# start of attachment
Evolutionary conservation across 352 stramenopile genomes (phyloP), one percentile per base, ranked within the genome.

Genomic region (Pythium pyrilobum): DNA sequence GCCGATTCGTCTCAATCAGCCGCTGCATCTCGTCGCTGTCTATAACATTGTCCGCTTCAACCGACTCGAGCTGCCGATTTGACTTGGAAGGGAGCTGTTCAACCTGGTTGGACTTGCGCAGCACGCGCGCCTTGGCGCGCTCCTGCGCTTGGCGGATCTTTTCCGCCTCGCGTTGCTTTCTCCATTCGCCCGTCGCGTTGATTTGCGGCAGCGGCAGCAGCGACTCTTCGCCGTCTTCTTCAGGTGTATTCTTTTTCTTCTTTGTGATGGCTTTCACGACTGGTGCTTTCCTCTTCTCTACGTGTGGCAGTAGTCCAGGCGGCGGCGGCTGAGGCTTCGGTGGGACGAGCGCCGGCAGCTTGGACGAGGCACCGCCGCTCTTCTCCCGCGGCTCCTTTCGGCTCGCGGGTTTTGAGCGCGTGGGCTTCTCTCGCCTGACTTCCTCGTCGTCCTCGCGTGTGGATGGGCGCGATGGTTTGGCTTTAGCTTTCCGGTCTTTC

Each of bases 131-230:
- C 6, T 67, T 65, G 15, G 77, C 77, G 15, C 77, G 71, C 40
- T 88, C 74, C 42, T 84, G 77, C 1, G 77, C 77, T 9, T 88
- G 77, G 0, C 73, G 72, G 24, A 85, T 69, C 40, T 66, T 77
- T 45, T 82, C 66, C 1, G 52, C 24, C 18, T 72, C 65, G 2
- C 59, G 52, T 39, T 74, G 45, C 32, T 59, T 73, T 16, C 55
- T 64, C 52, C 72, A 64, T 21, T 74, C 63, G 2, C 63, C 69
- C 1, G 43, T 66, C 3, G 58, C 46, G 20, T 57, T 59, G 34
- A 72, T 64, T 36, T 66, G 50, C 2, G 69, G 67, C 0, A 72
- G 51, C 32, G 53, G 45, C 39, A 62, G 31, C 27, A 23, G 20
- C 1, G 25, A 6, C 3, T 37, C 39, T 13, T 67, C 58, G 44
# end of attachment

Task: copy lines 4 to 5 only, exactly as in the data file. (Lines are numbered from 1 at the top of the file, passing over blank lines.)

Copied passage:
- C 6, T 67, T 65, G 15, G 77, C 77, G 15, C 77, G 71, C 40
- T 88, C 74, C 42, T 84, G 77, C 1, G 77, C 77, T 9, T 88